YOU ARE HERE: LAT HomeCollectionsLa Familia

La Familia

May 21, 2013 | By Tracy Wilkinson
MEXICO CITY -- The Mexican government poured army troops -- and high-level delegations -- into western Mexico on Tuesday in a bid to take back control of a region long besieged by a deadly drug cartel. The operation in the Pacific state of Michoacan is the first major military deployment targeting drug traffickers to be ordered by the government of President Enrique Peña Nieto, which is still struggling to publicly define its security strategy six months after assuming leadership of this violent country.
November 11, 2011 | By Ken Ellingwood, Los Angeles Times
Mexican President Felipe Calderon, whose conservative party is lagging in national popularity amid soaring drug violence, may have a source of hope close to home: his sister. Luisa Maria Calderon, a 55-year-old former senator and the president's older sister, leads polls for governor of Michoacan state, where a victory Sunday could give their National Action Party, or PAN, a needed boost before next year's national elections. The western state, long a corridor for illegal drugs, has been hit hard by rising violence, stoking worry of election day bloodshed or turnout damped by voter fear.
November 6, 2013 | By Tracy Wilkinson
MEXICO CITY -- In a rare public airing, a senior Catholic prelate has denounced control of Mexico's Michoacan state by violent drug traffickers, challenging official government claims and igniting a fierce debate. Miguel Patiño, the bishop of Apatzingan, one of Michoacan's largest cities and a headquarters for the state's main criminal network, made his charges in an open letter and then in a series of interviews. He said Michoacan had essentially become a failed state because authorities are afraid of -- or in collusion with -- organized crime figures.
February 3, 2010 | By Tracy Wilkinson
'We have your daughter." Those chilling words, the worst nightmare of any parent, came over the telephone, spoken by a man planning to demand money for her safe return. One catch: We have no daughter. So the call, for us, was easy enough to ignore. But thousands of Mexicans receive these calls every week. Sometimes they are real; a child or spouse or other relative has been kidnapped, and a ransom is demanded. Often, they're bogus. A cottage industry has exploded alongside the skyrocketing kidnapping rate in Mexico that could be called "extortion on spec": telephoned shakedowns that play on fears, in which the perpetrators scamming for pesos make random calls.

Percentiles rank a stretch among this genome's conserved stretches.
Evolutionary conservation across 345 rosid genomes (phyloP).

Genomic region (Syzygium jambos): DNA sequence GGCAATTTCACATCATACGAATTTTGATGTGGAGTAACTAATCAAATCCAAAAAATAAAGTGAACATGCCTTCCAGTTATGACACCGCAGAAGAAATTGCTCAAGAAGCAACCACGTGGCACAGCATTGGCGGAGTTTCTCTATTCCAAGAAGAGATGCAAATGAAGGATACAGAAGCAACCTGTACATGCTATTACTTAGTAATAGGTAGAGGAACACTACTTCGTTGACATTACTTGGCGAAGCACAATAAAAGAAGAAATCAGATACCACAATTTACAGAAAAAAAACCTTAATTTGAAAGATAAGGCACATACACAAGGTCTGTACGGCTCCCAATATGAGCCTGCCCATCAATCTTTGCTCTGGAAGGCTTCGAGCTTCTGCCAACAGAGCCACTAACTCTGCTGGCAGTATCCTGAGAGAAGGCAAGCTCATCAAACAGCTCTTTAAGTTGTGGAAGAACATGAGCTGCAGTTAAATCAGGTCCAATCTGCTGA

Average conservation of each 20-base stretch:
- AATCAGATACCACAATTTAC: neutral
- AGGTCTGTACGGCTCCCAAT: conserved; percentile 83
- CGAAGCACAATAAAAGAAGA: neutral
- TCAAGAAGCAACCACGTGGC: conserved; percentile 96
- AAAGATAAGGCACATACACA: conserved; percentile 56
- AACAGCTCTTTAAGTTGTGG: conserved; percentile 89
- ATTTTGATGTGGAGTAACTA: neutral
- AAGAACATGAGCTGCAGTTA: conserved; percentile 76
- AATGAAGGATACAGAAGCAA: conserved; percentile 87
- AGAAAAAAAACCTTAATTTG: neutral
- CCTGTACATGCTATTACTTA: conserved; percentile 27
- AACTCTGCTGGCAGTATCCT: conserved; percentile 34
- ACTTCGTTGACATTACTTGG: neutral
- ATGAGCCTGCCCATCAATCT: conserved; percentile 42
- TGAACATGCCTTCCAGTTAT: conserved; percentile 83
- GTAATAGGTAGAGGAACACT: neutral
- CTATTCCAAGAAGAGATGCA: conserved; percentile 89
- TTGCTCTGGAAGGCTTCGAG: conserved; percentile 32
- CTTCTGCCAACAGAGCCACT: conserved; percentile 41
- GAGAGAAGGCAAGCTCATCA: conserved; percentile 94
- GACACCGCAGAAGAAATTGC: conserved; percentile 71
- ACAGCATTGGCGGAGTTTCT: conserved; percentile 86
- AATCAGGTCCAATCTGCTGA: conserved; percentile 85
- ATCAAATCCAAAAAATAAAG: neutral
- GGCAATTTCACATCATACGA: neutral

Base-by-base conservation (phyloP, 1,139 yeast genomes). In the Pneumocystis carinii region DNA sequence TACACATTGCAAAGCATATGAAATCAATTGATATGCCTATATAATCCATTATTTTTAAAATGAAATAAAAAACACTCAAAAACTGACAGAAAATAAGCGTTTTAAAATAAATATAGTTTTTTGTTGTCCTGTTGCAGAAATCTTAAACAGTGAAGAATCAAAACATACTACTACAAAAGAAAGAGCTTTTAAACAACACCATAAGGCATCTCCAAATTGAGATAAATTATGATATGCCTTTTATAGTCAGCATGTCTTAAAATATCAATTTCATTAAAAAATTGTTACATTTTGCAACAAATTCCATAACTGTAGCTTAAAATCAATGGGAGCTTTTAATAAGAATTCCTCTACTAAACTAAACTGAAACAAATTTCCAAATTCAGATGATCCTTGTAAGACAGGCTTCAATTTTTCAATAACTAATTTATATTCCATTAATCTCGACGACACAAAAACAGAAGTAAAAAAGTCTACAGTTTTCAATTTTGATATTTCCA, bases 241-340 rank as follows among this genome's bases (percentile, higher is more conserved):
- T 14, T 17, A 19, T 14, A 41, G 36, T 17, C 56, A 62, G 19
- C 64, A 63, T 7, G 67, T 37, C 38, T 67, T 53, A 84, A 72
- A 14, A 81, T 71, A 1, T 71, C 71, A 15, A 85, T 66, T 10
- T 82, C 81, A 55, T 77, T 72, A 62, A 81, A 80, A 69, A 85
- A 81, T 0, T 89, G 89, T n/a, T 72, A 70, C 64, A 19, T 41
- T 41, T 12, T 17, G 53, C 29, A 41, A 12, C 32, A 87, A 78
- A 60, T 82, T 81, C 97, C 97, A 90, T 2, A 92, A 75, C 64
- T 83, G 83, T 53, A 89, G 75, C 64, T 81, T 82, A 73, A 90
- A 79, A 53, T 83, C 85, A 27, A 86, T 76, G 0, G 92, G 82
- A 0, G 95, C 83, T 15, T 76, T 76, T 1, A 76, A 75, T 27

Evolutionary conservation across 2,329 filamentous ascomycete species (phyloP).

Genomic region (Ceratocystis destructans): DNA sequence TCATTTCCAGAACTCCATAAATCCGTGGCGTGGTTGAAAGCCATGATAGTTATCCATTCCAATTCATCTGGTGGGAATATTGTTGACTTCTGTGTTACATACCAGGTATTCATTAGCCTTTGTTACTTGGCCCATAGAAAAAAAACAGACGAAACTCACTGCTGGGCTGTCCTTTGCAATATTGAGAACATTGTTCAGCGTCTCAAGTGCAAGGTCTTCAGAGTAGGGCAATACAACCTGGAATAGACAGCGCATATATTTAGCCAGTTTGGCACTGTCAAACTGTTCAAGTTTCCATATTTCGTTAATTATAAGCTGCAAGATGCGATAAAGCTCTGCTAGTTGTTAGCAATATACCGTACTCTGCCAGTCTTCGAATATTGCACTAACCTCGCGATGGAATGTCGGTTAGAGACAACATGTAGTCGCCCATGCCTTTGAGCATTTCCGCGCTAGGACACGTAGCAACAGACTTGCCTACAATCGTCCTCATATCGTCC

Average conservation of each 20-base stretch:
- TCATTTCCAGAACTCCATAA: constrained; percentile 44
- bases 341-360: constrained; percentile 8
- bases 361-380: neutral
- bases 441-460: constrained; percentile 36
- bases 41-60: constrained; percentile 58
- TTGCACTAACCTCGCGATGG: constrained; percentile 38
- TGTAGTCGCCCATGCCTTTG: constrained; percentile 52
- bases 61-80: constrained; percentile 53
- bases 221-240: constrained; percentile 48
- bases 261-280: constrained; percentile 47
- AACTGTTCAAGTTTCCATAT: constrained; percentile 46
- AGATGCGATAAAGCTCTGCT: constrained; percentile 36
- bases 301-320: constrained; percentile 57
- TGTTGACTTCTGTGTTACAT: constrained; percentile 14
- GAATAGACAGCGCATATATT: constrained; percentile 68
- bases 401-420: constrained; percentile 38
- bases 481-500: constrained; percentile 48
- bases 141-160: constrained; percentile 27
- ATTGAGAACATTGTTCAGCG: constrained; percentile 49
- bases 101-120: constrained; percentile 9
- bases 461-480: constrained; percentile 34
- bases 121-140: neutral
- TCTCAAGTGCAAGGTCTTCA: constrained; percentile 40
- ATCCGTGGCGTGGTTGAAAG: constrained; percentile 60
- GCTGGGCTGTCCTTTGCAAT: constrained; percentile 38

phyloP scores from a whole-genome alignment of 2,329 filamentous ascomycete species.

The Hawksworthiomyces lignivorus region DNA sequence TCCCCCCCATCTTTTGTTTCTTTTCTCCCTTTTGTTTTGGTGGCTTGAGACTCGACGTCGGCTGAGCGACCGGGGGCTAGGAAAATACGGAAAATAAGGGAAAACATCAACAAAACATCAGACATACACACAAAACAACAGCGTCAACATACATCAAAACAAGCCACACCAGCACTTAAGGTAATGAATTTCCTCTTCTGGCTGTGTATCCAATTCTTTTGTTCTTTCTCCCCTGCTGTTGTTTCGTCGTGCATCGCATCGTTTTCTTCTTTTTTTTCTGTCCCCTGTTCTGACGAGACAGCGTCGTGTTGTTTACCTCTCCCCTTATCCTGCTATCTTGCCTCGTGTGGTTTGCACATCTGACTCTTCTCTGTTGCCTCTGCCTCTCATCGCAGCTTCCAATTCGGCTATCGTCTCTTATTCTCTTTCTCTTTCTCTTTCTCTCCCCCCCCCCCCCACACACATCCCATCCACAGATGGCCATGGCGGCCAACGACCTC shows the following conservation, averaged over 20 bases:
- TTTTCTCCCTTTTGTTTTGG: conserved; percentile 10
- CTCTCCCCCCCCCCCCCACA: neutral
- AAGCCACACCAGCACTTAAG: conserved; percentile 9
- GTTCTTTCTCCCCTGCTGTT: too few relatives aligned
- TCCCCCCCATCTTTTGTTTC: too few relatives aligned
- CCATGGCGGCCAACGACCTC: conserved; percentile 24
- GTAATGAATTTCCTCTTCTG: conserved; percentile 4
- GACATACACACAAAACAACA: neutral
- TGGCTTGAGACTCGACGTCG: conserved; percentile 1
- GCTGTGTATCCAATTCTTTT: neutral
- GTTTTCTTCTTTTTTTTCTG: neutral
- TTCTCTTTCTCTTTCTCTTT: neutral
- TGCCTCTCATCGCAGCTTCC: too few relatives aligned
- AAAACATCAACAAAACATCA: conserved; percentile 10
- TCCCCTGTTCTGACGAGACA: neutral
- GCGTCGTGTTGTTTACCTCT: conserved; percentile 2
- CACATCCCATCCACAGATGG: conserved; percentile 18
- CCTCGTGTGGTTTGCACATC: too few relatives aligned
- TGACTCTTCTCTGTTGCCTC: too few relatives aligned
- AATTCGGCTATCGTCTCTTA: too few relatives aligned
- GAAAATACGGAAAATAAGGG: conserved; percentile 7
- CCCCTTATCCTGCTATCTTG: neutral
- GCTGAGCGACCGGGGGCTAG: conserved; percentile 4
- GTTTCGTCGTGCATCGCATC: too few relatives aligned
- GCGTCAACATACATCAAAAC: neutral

November 14, 2004 | James Flanigan
Questions about the future are percolating at F. Gavina & Sons Inc., a family-run coffee company in Vernon. The same is true at Pasadena-based Liborio Markets, which is run by two generations of the Alejo clan: Enrique and his sons, John and Rick. Like hundreds of other businesses across Southern California, these so-called ethnic family companies are thriving. Gavina, for example, has just moved into a new headquarters and roasting plant, bringing seven operations together in one building.
November 30, 2010 | By Ken Ellingwood, Los Angeles Times
Mexican authorities Tuesday said they had arrested a regional boss of La Familia drug gang, which dominates the western state of Michoacan with violence and a cult-like authority. The trafficking group recently hung banners suggesting a truce with Mexican government forces, but authorities dismissed the move as a ploy and said they wouldn't negotiate anyway. Federal police said the man arrested Monday, Jose Alfredo Landa Torres, was recently named to head La Familia's operations in the state capital, Morelia.
September 19, 2008 | Ken Ellingwood, Times Staff Writer
Three men were being held as possible suspects in the fatal grenade attack this week on an Independence Day celebration in the western state of Michoacan, authorities said Thursday. Two were detained in northern Zacatecas state late Wednesday after being hospitalized with injuries from a car crash. The third, who had been in the same crash but was released from the hospital, was arrested Thursday afternoon in Zacatecas.
December 2, 2013 | By Richard Fausset
MEXICO CITY - It is a distressingly common part of life in modern Mexico: the bullying phone call demanding that the person who answers pay up - or else. Businesses get the extortion calls. Families get them. And now, apparently, so has the country's main Roman Catholic seminary. In a sermon Sunday, Cardinal Norberto Rivera Carrera announced that a vice rector at the Conciliar Seminary of Mexico received a number of threatening phone calls Nov. 20-21. The callers, the cardinal said, demanded 60,000 pesos - about $4,500 - "in exchange for respecting the lives of the superiors of that institution," according to a statement issued Sunday evening by the Archdiocese of Mexico.
October 31, 1993 | EILEEN OGINTZ, Ogintz writes the Taking the Kids column for the Travel Section.
I'm more than a little nervous as we drive down the dirt road through the dilapidated white stucco gates that lead to the Akumal Club Caribe. The place doesn't look like any resort I've ever seen, much less one that is rumored to be the latest mecca for in-the-know vacationing American families.
Los Angeles Times Articles